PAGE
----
We have liftoff! It’s the year of the Navitimer at Breitling and the company pulled out all the stops to show off its newest editions of the 70-year-old pilots watch in Zurich recenty. CEO Georges Kern hosted a lavish summit to debut the new timepieces which culminated in a carbon-neutral flight powered by sustainable aviation fuel from Zurich to Geneva on Swiss Air. Onboard, journalists and retailers were shown the famous aviation watches in mid-air with stewardesses passing out the wrist candy. In fact, it was such a big affair that an entire section of the Zurich airport’s B gates was blocked off to shuttle the crowd on multiple planes. The company has been steadily increasing its sales and, according to a Morgan Stanley report, took in CHF 680 million (over US$730 million ) in 2021 for an increase of 42 per cent from the previous year…and it showed.
Now the company is banking on a slew of fun-coloured dials in its Navitimer collection to keep up with the recent mania for brightly hued watches. Rolex started the trend with the release of its highly successful Oyster Perpetual models last year which came with dials in candy pink, turquoise, bright yellow and fire-engine red hues. Many of them now retail for double to triple the price of their original US$5,600 price tags. Then came the limited-edition Patek Philippe x Tiffany & Co. Nautilus with its Tiffany Blue dial, which really sent the market into a frenzy. That model in turn made the craze for the Rolex Oyster Perpetual turquoise dial rise to over US$33,000 in the secondary market. Omega followed suit this year with new Omega Speedmasters in burgundy, navy and forest green dials.
Breitling’s latest Navitimers now come in shades of ice blue, mint green and copper in either stainless steel or 18-karat rose gold on either a leather strap or metal bracelet. “We’re a happy brand that wants to make happy products,” exclaimed Kern as he strolled the main cabin in a full commercial airline pilot’s uniform, cap and all. For the record, he says he’s personally adopted the mint green, ice blue and silver dial Navitimers for his personal wardrobe.
The standout is, without a doubt, the minty green hue which pops on the wrist and looks surprisingly good with just about anything, judging from those we saw try it on. The ice blue dial, however, is a nice option for those that want to opt into the trend without too much flash—its hue is so subtle that in certain light it appears silvery and at other times, a cool blue. The copper, of course, will also be hot as it takes on a rosy hue reminiscent of the always collectible salmon dials so often seen at dressier brands.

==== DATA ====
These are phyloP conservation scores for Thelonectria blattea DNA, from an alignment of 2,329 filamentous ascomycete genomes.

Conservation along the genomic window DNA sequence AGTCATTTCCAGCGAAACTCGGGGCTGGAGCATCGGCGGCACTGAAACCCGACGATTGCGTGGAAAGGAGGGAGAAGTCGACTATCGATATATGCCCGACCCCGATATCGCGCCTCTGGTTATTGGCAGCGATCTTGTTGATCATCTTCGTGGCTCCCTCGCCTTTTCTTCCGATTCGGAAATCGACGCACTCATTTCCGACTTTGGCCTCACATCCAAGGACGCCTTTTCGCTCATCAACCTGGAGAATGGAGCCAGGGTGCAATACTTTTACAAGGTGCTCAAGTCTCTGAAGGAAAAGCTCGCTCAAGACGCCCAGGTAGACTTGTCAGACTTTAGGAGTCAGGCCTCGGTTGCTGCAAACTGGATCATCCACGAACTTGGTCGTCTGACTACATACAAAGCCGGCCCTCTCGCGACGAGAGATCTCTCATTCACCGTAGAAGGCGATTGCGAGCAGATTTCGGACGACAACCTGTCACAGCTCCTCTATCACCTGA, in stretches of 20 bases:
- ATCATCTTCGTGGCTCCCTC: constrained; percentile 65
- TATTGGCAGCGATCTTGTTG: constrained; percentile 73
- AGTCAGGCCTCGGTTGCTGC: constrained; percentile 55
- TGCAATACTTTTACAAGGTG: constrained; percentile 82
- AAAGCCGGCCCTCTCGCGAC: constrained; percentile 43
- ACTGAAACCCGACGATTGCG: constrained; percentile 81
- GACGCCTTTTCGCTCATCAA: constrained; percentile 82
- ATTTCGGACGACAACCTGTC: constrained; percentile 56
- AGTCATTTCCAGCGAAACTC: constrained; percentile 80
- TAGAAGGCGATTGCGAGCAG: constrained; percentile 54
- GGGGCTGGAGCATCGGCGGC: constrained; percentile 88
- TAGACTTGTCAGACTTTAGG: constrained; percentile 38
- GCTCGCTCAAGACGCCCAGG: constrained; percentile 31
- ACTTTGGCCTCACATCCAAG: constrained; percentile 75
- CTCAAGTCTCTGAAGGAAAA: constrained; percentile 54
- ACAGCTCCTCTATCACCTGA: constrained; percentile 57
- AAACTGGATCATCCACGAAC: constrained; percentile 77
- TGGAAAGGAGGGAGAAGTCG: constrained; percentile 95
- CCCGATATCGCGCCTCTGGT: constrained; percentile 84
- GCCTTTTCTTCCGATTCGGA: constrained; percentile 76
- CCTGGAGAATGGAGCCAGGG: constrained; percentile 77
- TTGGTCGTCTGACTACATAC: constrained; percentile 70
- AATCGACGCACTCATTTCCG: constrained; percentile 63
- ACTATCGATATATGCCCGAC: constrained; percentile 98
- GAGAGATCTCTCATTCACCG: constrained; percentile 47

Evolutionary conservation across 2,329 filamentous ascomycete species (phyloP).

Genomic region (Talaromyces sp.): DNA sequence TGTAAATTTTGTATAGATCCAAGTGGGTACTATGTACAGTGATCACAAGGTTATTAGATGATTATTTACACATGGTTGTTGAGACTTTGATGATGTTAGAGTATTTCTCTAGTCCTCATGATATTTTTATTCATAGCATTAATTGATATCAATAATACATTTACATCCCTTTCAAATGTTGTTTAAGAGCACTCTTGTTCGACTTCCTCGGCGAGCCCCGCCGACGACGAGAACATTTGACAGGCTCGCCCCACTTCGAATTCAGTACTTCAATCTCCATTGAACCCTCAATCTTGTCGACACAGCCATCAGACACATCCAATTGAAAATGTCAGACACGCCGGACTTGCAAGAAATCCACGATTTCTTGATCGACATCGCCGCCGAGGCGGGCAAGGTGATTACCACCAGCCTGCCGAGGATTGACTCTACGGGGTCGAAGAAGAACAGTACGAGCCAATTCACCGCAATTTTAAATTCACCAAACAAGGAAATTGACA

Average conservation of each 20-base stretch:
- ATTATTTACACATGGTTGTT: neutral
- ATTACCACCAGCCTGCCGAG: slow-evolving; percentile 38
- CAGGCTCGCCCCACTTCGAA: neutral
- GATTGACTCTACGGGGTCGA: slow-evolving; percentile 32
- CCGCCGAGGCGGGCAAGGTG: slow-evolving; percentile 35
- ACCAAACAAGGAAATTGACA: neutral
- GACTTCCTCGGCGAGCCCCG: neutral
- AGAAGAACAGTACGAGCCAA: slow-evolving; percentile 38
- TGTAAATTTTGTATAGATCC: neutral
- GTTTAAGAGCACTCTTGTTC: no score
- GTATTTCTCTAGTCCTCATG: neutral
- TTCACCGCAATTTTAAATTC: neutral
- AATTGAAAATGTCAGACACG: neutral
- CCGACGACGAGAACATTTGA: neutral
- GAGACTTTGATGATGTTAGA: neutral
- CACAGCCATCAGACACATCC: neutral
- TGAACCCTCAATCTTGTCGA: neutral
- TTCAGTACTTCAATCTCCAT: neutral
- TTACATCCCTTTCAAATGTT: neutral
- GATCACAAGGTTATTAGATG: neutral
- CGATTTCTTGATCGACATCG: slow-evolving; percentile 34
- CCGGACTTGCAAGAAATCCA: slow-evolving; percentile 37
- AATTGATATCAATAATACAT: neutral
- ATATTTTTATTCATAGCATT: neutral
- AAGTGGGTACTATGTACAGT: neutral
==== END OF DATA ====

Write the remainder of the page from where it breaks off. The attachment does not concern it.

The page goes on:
But there is something for everyone here. The collection is broad with pieces ranging in size from 46 mm to 43 mm and 41 mm, and includes some more traditional dial hues like forest green and navy, as well as some classic versions in silver, black and white with subdial counters in either black or white across the range. Another standout was the navy blue 41 mm Navitimer with black sub counters (pictured below left), which had sleek albeit darker appeal than some of the other headliners.
But it wasn’t all about colour schemes. Updates to the new Navitimer includes a flattened slide rule and a domed crystal that give the illusion of a smaller profile—something Kern mentioned is a long-term objective in the line. Breitling’s creative director, Sylvain Bernon, who was also present for the debut, mentioned he would even like to create smaller and possibly slimmer case sizes for the collection in the future. Already “under the knife” was the oscillating weight, visible through the caseback, which now comes in a slimmer profile. The watches are powered by the Caliber 01 chronograph movement which boasts 70 hours of power reserve and is backed by a 5-year warranty. Serious fans of the model will also notice that the AOPA wings have been returned to their original position at 12 o’clock.
The collection ranges in price from US$9,400 to US$39,500 (about RM40,000 to RM166,000) and is available starting in April. Act fast before they fly off the shelves.
Previously published on Robb Report.